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Research Program

The Walgenbach lab focuses on solving pest management-related problems of the tree fruit and vegetable industries in the southern Appalachian and piedmont regions of NC. The overall goal of the program is to develop and implement comprehensive pest management programs that are economically viable and minimize risk to the environment, farmworkers, and non-target organisms. Recent research projects have addressed a diversity of pest management issues ranging from the broad approach of managing complexes of pests on a regional level, to studying toxicity and behavioral responses of isolated strains of insects and mites. Most projects have short- to near-term implications. The extension program takes pride in implementing new research findings into on-going pest management programs by working closely with the grower community, county and regional extension personnel, and the crop protection industry.Some of our recent projects include:

BMSB adult

Brown marmorated stink bug in NC

The brown marmorated stink bug (BMSB, Halyomorpha halys) is an invasive crop and nuisance pest that has become increasingly significant in NC agriculture. First detected in NC in 2009, it has spread rapidly throughout the mountain and piedmont regions of the state, appearing first in structures and urban landscapes and now feeding on tomatoes, peppers, corn, apples, peaches, soybeans, and a wide variety of other crops. Our lab is part of a team of more than 50 scientists in the US working to understand its biology in North America and to devise management strategies on a diversity of crops. Visit our BMSB homepage for more details.


Twospotted spider mite

Acaricide resistance

The twospotted spider mite is a serious pest of tomato and cucurbit crops in central and western North Carolina. Studies have been conducted to establish economic threshold levels and sampling programs in vegetables, which have helped reduce unnecessary acaricide applications. Nonetheless, low threshold levels often result in multiple acaricide applications per season, and resistance to several commonly used acaricides is common. Resistance of TSSM populations is being characterized on a regional scale, and along with studies to better understand gene flow among populations at the local level, we hope to implement more effective acaricide resistance management practices.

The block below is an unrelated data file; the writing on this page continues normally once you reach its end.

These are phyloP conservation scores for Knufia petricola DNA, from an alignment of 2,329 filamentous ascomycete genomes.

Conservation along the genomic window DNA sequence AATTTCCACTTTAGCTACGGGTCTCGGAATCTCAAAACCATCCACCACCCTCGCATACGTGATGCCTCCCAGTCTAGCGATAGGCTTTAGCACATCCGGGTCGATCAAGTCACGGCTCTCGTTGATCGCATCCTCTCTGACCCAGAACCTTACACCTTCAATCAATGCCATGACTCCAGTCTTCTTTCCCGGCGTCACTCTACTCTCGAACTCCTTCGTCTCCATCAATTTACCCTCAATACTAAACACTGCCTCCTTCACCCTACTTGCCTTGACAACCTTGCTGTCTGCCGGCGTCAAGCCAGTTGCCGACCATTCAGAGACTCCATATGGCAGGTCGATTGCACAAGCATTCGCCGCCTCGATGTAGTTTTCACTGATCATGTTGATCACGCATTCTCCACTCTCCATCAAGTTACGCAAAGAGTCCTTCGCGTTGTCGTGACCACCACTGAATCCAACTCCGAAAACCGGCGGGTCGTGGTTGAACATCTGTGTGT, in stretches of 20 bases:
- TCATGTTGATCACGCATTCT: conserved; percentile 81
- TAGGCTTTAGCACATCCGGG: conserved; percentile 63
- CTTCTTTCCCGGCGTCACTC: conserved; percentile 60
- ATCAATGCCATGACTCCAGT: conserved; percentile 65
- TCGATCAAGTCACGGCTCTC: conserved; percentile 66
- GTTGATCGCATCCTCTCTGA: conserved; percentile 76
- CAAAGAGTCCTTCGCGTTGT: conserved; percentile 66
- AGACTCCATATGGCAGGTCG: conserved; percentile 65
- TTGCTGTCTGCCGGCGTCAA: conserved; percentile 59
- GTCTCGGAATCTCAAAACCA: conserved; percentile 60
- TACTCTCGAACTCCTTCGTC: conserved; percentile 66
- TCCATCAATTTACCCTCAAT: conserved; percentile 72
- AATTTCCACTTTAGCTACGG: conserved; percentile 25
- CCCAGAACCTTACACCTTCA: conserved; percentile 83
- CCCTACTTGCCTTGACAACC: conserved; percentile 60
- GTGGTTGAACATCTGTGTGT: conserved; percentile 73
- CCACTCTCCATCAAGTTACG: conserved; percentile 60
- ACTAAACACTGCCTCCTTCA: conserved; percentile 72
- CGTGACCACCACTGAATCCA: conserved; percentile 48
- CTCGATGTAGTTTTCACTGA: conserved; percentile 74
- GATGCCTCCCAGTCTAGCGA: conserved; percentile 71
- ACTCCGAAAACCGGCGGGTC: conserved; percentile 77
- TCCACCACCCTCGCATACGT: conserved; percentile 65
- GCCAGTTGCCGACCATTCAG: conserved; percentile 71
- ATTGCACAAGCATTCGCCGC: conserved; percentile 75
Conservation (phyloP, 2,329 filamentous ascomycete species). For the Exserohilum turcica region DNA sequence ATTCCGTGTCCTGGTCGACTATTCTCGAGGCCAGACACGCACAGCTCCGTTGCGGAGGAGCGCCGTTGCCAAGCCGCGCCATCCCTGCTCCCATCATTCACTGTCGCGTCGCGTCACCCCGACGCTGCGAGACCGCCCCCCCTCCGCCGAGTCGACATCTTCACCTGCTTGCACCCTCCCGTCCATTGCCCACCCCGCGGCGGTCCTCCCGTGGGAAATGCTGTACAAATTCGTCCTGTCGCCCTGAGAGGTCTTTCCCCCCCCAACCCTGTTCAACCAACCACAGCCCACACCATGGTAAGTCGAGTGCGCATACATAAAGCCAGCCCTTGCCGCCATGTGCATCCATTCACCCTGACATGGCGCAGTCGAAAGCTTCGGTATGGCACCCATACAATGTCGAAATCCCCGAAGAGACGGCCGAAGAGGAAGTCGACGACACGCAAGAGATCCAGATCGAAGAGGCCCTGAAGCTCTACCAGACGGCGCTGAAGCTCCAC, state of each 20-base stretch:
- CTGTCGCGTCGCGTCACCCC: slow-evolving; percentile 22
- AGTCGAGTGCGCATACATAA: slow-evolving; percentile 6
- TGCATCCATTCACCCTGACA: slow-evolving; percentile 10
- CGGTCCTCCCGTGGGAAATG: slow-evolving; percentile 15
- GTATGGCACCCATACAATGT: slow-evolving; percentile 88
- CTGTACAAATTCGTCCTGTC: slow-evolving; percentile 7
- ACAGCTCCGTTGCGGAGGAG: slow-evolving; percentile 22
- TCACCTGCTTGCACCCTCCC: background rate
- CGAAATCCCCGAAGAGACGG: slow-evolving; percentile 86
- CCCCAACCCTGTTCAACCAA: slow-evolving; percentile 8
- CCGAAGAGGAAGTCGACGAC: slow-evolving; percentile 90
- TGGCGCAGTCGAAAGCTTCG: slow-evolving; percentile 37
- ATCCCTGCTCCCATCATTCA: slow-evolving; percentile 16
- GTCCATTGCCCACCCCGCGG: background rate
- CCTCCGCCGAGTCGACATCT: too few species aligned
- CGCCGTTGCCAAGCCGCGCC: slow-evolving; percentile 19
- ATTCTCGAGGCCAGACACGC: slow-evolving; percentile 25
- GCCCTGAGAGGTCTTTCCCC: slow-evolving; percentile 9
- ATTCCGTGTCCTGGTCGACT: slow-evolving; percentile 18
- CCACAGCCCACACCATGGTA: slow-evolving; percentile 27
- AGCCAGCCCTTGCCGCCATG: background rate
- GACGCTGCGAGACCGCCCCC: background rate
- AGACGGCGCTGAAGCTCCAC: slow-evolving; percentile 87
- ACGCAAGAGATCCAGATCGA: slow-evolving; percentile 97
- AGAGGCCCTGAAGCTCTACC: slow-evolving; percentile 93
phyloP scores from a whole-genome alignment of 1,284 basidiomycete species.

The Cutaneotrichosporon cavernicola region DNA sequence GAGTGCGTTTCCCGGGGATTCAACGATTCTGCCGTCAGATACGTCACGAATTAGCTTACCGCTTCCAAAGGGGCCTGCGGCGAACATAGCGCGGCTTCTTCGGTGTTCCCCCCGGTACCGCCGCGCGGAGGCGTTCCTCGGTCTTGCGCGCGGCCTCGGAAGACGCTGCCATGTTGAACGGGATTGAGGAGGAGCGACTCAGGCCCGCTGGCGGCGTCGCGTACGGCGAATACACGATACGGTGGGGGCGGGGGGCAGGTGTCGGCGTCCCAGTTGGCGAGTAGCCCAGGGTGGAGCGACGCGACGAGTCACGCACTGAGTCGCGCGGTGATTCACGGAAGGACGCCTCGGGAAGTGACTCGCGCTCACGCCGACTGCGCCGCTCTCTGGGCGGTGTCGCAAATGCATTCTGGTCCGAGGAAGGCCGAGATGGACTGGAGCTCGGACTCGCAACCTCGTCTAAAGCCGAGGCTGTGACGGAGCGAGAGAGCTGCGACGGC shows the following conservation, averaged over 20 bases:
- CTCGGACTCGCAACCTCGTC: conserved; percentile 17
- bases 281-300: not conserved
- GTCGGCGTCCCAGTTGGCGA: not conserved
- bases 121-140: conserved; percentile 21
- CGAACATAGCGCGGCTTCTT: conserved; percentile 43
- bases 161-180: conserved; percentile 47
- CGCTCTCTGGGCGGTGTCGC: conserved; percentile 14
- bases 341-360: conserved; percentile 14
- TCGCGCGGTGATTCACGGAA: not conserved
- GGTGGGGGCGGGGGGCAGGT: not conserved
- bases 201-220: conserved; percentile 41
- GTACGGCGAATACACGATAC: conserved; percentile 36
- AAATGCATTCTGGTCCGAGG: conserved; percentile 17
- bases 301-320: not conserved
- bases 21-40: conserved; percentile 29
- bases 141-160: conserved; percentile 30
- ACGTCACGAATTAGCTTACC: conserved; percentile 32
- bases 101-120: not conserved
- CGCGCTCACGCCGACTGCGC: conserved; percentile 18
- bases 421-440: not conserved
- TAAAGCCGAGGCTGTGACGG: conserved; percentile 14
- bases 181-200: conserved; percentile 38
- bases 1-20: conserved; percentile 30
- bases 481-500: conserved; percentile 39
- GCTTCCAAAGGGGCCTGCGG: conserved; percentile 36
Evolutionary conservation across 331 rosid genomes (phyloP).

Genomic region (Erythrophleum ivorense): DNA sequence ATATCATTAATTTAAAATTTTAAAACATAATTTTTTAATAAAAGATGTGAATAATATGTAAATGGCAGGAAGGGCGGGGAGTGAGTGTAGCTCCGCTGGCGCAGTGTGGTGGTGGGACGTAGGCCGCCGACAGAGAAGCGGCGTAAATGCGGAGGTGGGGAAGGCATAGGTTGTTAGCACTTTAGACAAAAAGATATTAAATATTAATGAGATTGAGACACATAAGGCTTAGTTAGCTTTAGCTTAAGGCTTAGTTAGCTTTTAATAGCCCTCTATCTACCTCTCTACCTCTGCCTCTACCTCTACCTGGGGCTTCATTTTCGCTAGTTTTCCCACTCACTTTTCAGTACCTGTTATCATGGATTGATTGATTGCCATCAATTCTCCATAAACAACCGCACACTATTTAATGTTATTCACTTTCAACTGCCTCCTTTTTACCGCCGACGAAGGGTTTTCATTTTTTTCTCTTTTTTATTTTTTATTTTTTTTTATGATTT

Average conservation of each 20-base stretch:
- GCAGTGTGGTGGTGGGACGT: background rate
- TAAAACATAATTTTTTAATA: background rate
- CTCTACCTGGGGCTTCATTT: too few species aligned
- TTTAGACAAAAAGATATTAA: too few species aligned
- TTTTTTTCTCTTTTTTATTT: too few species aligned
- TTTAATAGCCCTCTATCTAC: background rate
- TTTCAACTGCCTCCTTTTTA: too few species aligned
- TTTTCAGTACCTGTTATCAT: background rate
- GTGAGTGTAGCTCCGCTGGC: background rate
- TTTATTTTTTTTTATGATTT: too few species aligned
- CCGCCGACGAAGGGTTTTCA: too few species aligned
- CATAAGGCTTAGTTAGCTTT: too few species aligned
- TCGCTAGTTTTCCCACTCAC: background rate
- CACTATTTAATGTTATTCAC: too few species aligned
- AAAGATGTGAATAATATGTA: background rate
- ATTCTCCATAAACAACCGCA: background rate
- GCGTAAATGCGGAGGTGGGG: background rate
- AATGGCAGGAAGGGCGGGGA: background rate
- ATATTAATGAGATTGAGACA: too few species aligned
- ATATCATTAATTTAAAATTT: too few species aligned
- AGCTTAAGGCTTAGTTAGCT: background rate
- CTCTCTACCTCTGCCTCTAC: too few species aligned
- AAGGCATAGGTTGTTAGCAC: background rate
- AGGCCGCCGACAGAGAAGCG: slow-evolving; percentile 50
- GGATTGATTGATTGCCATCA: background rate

Chemigation setup

Chemigation of vegetable crops

Chemigation is the use of irrigation systems to deliver pesticides to crops. The use of subsurface drip irrigation for delivery of systemic insecticides to the roots of crops offers several advantages over conventional high-pressure foliar sprays, including: elimination of spray drift and hence risk of environmental contamination, reduced potential for farmworker exposure to pesticides, longer residual activity of insecticides, reduced overall insecticide inputs, and greater flexibility of application timing. The registration of several new systemic insecticides with activity against a diversity of pest complexes offers greater opportunities for drip chemigation in NC vegetables. Studies are being conducted in cooperation with growers in different regions of the state to more clearly identify the benefits and shortcomings of chemigation as an insecticide delivery mechanism.


Clipboard hanging in tree

Mating disruption of oriental fruit moth and codling moth in apple orchards

The Walgenbach lab has been conducting field studies on pheromone-mediated mating disruption of tortricid pests of apples in NC for over 20 years. The adoption of mating disruption for both codling moth (Cydia pomonella) and oriental fruit moth (Grapholita molesta) by the grower community has been an important component in helping to manage resistant populations. Among those apple growers using mating disruption on an annual basis, codling moth and OFM populations are consistently lower, and biological control of European red mite and apple aphids is enhanced compared to non-disruption growers. New pheromone dispensing formulations and monitoring techniques are evaluated as they become available.



Entomology Dept.
Mountain Horticultural Crops Research & Extension Center
455 Research Drive
Mills River, NC 28759
Phone: 828.684.3562 ~ Fax: 828.684.8715
Email: jim_walgenbach@ncsu.edu

Written By

Photo of Stephen SchoofStephen SchoofAgricultural Research Specialist (828) 684-3562 steve_schoof@ncsu.eduEntomology and Plant Pathology - NC State University
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